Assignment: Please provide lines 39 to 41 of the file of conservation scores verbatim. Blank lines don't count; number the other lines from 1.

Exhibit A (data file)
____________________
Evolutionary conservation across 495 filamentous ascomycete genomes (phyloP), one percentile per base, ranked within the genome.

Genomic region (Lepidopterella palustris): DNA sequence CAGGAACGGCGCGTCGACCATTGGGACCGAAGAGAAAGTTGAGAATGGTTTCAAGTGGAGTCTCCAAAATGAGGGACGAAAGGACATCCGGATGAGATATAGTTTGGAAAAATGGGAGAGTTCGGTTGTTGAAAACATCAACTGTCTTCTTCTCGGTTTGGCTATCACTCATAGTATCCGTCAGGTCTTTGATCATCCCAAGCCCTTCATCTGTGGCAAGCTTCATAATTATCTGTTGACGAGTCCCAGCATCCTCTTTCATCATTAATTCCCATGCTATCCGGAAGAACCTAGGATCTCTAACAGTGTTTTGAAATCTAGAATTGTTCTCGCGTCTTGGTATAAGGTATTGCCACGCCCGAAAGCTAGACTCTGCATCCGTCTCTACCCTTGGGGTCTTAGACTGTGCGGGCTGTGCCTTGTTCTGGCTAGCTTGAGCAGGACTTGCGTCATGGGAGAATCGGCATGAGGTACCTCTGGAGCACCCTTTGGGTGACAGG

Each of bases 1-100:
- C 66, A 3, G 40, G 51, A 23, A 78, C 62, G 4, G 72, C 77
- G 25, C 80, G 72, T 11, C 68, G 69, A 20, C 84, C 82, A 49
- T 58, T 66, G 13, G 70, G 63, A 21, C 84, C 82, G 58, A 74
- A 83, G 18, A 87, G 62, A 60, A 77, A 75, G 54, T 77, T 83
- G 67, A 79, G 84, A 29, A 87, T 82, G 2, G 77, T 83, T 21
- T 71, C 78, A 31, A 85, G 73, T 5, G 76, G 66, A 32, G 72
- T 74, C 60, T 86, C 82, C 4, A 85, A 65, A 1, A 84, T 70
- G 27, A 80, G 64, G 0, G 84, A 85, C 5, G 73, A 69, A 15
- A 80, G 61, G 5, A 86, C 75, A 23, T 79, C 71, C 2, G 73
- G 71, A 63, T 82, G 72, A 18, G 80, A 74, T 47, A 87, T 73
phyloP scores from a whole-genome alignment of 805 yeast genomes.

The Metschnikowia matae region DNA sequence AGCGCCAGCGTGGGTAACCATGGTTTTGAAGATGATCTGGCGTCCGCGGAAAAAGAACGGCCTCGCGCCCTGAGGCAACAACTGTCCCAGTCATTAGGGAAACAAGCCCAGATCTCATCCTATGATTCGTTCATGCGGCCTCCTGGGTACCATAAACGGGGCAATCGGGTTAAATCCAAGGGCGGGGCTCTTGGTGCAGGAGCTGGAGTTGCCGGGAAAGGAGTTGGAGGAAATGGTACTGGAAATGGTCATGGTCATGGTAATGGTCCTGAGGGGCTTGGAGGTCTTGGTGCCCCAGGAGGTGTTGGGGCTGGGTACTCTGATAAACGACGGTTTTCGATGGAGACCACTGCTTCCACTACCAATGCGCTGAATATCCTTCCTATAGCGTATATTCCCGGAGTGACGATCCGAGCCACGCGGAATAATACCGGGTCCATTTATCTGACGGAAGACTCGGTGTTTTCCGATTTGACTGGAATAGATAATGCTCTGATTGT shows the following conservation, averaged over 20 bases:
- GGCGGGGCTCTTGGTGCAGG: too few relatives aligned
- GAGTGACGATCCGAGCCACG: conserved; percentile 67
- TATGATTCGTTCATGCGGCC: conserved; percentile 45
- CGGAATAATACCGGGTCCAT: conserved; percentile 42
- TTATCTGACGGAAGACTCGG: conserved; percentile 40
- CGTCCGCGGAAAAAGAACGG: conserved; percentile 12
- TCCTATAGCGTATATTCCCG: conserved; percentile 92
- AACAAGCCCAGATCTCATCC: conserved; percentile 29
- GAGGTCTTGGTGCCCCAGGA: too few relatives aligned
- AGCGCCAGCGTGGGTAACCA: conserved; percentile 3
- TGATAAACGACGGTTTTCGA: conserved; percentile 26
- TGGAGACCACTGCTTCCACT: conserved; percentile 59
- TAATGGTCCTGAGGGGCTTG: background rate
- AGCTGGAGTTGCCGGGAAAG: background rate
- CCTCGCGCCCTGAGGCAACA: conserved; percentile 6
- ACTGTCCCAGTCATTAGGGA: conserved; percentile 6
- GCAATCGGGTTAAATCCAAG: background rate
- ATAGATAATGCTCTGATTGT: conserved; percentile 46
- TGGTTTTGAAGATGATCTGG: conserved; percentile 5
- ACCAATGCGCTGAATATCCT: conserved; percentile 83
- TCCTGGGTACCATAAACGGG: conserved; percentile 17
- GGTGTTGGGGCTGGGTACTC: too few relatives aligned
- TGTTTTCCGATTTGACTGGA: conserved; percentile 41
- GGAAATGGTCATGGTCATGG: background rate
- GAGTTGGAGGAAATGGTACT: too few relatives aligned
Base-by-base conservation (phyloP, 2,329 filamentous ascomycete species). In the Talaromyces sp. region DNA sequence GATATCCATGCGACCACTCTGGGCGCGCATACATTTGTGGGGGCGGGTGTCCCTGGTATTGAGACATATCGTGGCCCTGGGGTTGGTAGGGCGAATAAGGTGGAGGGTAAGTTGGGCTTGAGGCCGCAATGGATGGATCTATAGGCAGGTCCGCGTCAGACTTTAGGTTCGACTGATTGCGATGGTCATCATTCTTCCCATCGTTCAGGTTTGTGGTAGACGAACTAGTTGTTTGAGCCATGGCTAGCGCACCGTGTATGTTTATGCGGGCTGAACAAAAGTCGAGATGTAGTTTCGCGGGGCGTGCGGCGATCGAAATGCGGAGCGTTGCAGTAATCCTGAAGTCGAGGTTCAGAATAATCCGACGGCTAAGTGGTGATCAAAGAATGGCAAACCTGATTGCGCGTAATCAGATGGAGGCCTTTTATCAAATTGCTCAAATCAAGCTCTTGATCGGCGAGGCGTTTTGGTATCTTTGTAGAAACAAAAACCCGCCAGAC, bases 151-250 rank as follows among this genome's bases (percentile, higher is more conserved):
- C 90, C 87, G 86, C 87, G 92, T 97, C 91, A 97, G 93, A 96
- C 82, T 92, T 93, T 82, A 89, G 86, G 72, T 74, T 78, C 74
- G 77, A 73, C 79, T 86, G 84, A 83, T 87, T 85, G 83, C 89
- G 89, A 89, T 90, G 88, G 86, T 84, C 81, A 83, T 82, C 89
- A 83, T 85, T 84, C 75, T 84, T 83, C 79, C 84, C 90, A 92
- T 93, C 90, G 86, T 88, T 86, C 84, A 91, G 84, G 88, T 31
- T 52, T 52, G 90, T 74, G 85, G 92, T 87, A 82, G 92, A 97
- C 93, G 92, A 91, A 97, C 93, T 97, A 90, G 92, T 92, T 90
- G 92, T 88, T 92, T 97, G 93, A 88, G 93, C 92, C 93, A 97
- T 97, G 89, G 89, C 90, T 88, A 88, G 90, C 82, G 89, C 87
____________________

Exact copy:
- GGAAATGGTCATGGTCATGG: background rate
- GAGTTGGAGGAAATGGTACT: too few relatives aligned
Base-by-base conservation (phyloP, 2,329 filamentous ascomycete species). In the Talaromyces sp. region DNA sequence GATATCCATGCGACCACTCTGGGCGCGCATACATTTGTGGGGGCGGGTGTCCCTGGTATTGAGACATATCGTGGCCCTGGGGTTGGTAGGGCGAATAAGGTGGAGGGTAAGTTGGGCTTGAGGCCGCAATGGATGGATCTATAGGCAGGTCCGCGTCAGACTTTAGGTTCGACTGATTGCGATGGTCATCATTCTTCCCATCGTTCAGGTTTGTGGTAGACGAACTAGTTGTTTGAGCCATGGCTAGCGCACCGTGTATGTTTATGCGGGCTGAACAAAAGTCGAGATGTAGTTTCGCGGGGCGTGCGGCGATCGAAATGCGGAGCGTTGCAGTAATCCTGAAGTCGAGGTTCAGAATAATCCGACGGCTAAGTGGTGATCAAAGAATGGCAAACCTGATTGCGCGTAATCAGATGGAGGCCTTTTATCAAATTGCTCAAATCAAGCTCTTGATCGGCGAGGCGTTTTGGTATCTTTGTAGAAACAAAAACCCGCCAGAC, bases 151-250 rank as follows among this genome's bases (percentile, higher is more conserved):